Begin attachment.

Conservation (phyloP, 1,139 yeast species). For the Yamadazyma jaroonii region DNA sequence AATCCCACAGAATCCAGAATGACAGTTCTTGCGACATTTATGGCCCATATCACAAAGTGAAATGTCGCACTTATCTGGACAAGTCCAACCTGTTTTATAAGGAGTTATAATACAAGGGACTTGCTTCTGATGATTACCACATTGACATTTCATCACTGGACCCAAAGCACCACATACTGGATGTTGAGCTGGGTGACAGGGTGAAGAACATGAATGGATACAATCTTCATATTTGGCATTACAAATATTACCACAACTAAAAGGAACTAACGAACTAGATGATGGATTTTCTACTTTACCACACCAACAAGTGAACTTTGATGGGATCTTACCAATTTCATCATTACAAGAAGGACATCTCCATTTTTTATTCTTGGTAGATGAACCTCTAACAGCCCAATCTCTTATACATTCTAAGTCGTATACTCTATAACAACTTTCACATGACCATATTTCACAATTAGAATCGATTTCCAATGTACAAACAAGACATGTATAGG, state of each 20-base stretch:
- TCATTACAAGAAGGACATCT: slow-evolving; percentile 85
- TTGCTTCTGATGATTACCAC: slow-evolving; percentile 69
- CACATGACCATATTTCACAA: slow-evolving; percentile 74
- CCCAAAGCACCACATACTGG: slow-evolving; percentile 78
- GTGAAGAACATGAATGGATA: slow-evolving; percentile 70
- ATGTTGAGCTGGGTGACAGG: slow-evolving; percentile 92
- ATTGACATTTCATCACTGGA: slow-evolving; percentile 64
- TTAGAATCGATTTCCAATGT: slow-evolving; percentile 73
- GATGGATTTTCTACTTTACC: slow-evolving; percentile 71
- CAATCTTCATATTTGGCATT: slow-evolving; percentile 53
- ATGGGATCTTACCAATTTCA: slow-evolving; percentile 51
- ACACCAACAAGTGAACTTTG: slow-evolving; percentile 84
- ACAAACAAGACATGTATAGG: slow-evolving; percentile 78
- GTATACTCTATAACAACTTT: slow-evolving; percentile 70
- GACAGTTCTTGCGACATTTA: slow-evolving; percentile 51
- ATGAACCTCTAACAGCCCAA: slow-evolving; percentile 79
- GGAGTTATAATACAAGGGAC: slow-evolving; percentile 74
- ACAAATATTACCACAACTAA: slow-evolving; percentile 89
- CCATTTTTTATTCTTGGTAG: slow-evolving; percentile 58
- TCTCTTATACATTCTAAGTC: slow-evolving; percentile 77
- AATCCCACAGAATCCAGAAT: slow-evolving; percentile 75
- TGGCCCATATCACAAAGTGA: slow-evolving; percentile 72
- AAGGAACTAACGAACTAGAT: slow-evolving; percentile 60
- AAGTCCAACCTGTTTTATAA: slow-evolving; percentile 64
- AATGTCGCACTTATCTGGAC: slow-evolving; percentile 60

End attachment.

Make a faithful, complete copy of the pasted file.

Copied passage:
Conservation (phyloP, 1,139 yeast species). For the Yamadazyma jaroonii region DNA sequence AATCCCACAGAATCCAGAATGACAGTTCTTGCGACATTTATGGCCCATATCACAAAGTGAAATGTCGCACTTATCTGGACAAGTCCAACCTGTTTTATAAGGAGTTATAATACAAGGGACTTGCTTCTGATGATTACCACATTGACATTTCATCACTGGACCCAAAGCACCACATACTGGATGTTGAGCTGGGTGACAGGGTGAAGAACATGAATGGATACAATCTTCATATTTGGCATTACAAATATTACCACAACTAAAAGGAACTAACGAACTAGATGATGGATTTTCTACTTTACCACACCAACAAGTGAACTTTGATGGGATCTTACCAATTTCATCATTACAAGAAGGACATCTCCATTTTTTATTCTTGGTAGATGAACCTCTAACAGCCCAATCTCTTATACATTCTAAGTCGTATACTCTATAACAACTTTCACATGACCATATTTCACAATTAGAATCGATTTCCAATGTACAAACAAGACATGTATAGG, state of each 20-base stretch:
- TCATTACAAGAAGGACATCT: slow-evolving; percentile 85
- TTGCTTCTGATGATTACCAC: slow-evolving; percentile 69
- CACATGACCATATTTCACAA: slow-evolving; percentile 74
- CCCAAAGCACCACATACTGG: slow-evolving; percentile 78
- GTGAAGAACATGAATGGATA: slow-evolving; percentile 70
- ATGTTGAGCTGGGTGACAGG: slow-evolving; percentile 92
- ATTGACATTTCATCACTGGA: slow-evolving; percentile 64
- TTAGAATCGATTTCCAATGT: slow-evolving; percentile 73
- GATGGATTTTCTACTTTACC: slow-evolving; percentile 71
- CAATCTTCATATTTGGCATT: slow-evolving; percentile 53
- ATGGGATCTTACCAATTTCA: slow-evolving; percentile 51
- ACACCAACAAGTGAACTTTG: slow-evolving; percentile 84
- ACAAACAAGACATGTATAGG: slow-evolving; percentile 78
- GTATACTCTATAACAACTTT: slow-evolving; percentile 70
- GACAGTTCTTGCGACATTTA: slow-evolving; percentile 51
- ATGAACCTCTAACAGCCCAA: slow-evolving; percentile 79
- GGAGTTATAATACAAGGGAC: slow-evolving; percentile 74
- ACAAATATTACCACAACTAA: slow-evolving; percentile 89
- CCATTTTTTATTCTTGGTAG: slow-evolving; percentile 58
- TCTCTTATACATTCTAAGTC: slow-evolving; percentile 77
- AATCCCACAGAATCCAGAAT: slow-evolving; percentile 75
- TGGCCCATATCACAAAGTGA: slow-evolving; percentile 72
- AAGGAACTAACGAACTAGAT: slow-evolving; percentile 60
- AAGTCCAACCTGTTTTATAA: slow-evolving; percentile 64
- AATGTCGCACTTATCTGGAC: slow-evolving; percentile 60